View over water from Tarbert Castle at sunset

Find yourself a life partner that is willing to take the wheel. Steer you in the right direction. In a rental car. In another country. Like Scotland. Find yourself a Brian Braveheart. 

Aside from our day on foot in Edinburgh, Scotland was to be a road trip. A week on the left side. With a stick shift. In the “wrong” hand. Through towns and villages. On and off ferries. Winding and climbing and dipping on single-track roads.

Could there be a truer test of a 30-year marriage?

Laughter is key to survival. Laugh when you go to the wrong side of the car. Again. Laugh when the misdirected reflection in the rearview mirror makes you dizzy. Again. Laugh as your husband lurches to the left to let faster locals pass. Again.

“There are no foreign lands. It is the traveler only who is foreign.”

Robert Louis Stevenson, The Silverado Squatters

Always remember you are the foreigner. You. Learn the rules of the road. Brian knew about A roads and B roads. The passing places. The friendly finger lift called the “Islay wave.” Not the hostile flipping the finger of our homeland.

Edinburgh => Tarbert. Scotland Day Three.

With a sausage and bacon biscuit in my tummy and coffee in my hand, we left Edinburgh. Taxi to the airport. Pick up a car. Somehow catapult out of our first roundabout to head west.

A plotted course connects the dots of Edinburgh to Rest and be Thankful to Loch Fyne Oyster Bar to Tarbert. Some clear targets but time for discovery. Delights and surprises.

Coffee calls again. The village of Luss in Trossachs National Park looks sufficiently adorable. We detour to find cozy pink stone cottages dripping in posies. A storybook church. Our first look at a Loch.

We next stretch our legs and enjoy the view at Rest and Be Thankful. The climb out of Glen Croe is long and steep to a crest of 803 feet. Imagine the drovers’ journey. Respect the restless slopes and signs of past “land slips.” 

We round Loch Fyne to the raved about oyster bar and spy a sign for Fyne Ales. A farmhouse brewery in the Scotland countryside feels like fate. We enjoy a pint after our oysters. Talk about our pup. Wish we could add this surprise to Rosie’s dog-friendly pub list. I leave with a Fyne Ales hairy coo t-shirt. Then spot a real highland heifer as we drive away. 

Next stop is charming Inveraray. Georgian architecture overlooks the water and contrasts with working fishing boats. The town is a little sleepy as tours to the castle and jail are ending. We walkabout and journey on. Follow the water around and around and around and slide into Tarbert.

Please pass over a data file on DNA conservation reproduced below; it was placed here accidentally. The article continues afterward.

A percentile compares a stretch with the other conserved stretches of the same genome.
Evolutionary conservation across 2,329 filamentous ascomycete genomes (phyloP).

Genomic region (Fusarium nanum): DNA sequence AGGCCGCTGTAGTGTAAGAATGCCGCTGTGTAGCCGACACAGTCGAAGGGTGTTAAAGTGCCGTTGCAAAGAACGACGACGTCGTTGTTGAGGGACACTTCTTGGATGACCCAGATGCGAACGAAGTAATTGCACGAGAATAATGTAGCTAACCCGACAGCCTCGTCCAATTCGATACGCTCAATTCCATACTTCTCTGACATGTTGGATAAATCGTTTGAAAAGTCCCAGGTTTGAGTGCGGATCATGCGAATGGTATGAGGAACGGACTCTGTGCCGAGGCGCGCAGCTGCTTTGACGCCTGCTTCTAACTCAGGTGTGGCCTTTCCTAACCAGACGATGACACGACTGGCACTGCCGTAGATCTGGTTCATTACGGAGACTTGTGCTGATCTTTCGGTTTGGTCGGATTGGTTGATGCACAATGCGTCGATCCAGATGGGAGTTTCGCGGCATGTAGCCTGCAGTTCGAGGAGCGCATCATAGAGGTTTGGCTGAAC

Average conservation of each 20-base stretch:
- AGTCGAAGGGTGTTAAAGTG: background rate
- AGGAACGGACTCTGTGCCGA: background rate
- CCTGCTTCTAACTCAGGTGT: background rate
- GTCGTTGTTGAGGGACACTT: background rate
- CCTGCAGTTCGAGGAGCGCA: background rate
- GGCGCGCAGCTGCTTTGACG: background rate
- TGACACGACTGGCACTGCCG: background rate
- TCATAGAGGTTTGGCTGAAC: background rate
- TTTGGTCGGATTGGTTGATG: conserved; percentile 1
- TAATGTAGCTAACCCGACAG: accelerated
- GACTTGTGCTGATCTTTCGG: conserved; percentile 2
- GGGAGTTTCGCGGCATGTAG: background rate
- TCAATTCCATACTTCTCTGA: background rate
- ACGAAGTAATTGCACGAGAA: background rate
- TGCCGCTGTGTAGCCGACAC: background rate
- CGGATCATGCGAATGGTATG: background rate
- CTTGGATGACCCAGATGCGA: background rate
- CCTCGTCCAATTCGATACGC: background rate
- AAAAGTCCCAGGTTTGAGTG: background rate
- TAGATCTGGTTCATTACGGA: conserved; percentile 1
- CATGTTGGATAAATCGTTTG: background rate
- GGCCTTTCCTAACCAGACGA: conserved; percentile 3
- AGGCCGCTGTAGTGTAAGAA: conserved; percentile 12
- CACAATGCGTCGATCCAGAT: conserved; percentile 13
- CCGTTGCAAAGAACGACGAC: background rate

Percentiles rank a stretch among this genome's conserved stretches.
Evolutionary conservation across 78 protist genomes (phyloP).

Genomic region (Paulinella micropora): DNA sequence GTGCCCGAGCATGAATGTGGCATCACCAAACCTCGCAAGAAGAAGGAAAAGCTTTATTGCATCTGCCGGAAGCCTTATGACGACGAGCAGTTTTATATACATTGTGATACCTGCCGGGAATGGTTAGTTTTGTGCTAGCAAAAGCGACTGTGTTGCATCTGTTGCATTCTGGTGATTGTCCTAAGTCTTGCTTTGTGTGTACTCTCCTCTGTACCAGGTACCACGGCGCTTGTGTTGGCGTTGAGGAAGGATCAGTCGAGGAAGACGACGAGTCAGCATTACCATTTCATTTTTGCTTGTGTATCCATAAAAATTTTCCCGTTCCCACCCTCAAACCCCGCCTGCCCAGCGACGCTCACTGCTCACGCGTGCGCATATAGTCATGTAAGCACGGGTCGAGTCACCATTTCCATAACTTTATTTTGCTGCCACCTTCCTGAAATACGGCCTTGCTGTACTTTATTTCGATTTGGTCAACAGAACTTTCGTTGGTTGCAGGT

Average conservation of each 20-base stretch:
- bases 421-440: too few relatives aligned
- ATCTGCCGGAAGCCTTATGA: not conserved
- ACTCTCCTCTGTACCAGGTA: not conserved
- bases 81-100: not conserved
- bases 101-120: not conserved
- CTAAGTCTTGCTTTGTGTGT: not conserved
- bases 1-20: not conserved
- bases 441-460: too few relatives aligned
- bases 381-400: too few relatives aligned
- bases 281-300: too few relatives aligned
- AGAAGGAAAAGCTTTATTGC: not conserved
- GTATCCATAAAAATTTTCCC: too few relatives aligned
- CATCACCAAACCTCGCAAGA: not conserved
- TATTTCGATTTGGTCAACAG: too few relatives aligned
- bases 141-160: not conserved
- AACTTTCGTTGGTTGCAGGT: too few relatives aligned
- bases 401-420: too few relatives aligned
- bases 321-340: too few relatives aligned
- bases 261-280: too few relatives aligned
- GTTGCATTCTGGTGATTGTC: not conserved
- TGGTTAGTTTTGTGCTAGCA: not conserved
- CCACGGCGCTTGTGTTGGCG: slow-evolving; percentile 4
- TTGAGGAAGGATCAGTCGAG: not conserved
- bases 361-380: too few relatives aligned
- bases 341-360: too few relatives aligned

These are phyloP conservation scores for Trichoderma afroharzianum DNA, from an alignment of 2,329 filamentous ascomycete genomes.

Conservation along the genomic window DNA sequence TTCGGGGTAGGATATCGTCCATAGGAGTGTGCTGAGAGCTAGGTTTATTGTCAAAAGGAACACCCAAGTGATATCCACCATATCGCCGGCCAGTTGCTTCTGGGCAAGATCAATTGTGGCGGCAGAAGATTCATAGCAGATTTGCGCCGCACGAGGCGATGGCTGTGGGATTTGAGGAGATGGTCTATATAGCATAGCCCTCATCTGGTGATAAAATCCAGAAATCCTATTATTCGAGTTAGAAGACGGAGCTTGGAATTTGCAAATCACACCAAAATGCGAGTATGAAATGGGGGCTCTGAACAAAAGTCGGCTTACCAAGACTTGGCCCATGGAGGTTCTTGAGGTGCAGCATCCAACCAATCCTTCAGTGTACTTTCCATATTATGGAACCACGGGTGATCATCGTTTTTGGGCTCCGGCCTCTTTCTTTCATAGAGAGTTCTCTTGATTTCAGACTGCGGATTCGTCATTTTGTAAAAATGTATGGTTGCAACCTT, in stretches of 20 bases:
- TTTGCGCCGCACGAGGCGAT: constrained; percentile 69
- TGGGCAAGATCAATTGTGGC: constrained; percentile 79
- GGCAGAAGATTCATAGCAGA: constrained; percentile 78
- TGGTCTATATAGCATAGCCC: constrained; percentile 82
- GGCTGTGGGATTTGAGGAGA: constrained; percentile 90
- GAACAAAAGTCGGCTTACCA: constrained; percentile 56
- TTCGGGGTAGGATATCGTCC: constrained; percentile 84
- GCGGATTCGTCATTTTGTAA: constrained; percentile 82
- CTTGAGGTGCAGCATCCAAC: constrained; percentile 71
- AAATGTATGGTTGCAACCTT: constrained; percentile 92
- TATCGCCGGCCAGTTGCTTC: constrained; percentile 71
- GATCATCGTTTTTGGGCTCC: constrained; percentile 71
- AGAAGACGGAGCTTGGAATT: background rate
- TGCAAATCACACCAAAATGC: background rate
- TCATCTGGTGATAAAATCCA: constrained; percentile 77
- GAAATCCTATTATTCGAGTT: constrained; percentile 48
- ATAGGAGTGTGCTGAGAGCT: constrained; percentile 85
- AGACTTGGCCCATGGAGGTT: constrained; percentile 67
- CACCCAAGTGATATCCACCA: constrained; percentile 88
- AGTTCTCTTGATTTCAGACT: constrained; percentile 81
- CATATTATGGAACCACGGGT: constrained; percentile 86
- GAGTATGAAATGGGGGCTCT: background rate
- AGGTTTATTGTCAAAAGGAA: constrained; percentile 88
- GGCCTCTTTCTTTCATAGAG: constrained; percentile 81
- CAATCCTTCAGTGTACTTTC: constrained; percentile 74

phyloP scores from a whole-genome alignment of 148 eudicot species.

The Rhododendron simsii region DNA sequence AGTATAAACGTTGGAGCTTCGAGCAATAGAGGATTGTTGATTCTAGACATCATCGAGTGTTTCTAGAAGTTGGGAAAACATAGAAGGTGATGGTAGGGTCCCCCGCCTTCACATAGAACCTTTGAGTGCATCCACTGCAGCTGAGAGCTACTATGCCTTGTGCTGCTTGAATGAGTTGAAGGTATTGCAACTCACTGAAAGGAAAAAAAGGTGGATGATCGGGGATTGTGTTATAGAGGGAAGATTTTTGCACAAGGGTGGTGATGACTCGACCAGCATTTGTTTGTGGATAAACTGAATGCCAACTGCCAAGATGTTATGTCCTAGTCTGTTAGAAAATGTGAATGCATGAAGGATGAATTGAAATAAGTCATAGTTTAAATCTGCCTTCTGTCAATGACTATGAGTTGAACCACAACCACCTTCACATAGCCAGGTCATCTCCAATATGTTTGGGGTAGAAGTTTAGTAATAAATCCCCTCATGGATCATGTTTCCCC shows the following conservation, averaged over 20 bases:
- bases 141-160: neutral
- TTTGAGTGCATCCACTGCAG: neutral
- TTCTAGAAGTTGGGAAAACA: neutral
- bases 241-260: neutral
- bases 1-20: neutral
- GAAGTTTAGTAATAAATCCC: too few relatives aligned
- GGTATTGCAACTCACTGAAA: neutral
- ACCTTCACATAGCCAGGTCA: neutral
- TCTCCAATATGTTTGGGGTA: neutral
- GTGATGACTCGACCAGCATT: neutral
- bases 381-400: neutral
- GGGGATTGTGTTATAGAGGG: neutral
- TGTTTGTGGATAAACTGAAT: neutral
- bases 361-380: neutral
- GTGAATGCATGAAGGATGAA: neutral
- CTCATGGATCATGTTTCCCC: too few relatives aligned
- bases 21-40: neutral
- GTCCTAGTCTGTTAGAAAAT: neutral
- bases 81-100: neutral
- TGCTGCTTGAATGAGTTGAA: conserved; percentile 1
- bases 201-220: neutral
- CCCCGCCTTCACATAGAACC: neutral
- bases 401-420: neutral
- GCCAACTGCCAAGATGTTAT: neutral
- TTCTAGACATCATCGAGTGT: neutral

Tarbert is a postcard. Reflections of pastel painted buildings and bright boats and a bubblegum pink sky. Our Knap Cottage is a full apartment with two floors and a kitchen. Worthy of more than our one-night stay. Breakfast will be dropped at our door before we head to the morning ferry. A mere 10 minutes from town.

We wander along the wharf to Cafe Ca’Dora. Brian tries the traditional Cullen skink. Smoked haddock chowder. I indulge in the fish pie. Rich with smoked haddock and salmon and prawns all swimming in a white wine sauce.

A broadcast plays in the background. Something about Queen Elizabeth II. In the past tense. We pause our gluttony. Incredulous we each grab our phones and confirm. A somber, surreal moment. To be in her home country. At the end of a historical and revered reign. 

The airwaves overflow with stories and tributes honoring the Queen for the rest of our visit. If there was controversy or ambivalence it disappears in death. A united queendom mourns. But in the small west coast villages and towns life goes on. The fanfare and procession to St. Giles’ Cathedral is over before our return to Edinburgh. 

With dwindling light we leave the Tarbert cafe. Scramble up the hillside. Carefully navigate and shut the first of many Scotland sheep gates. Sheep outnumber people in Caledonia but have far less right to roam. 

Tarbert Castle sits above town with an impossible view. The site marks the beginning of the Kintyre Way. 100 miles of path around the peninsula. Someday? We marvel at the stunning sunset and ruins. Mother Nature showing she has the power to lift our hearts and bring us back to the earth.

What delights await us tomorrow? The Isle of Islay. The playground of peated whiskey is next. 

To be continued…

Road to Tarbert photo gallery

Scotland Part One: Edinburgh

Writer. Photographer. Future Master Gardener. Artsy miid-life mama planting seeds for the second half.

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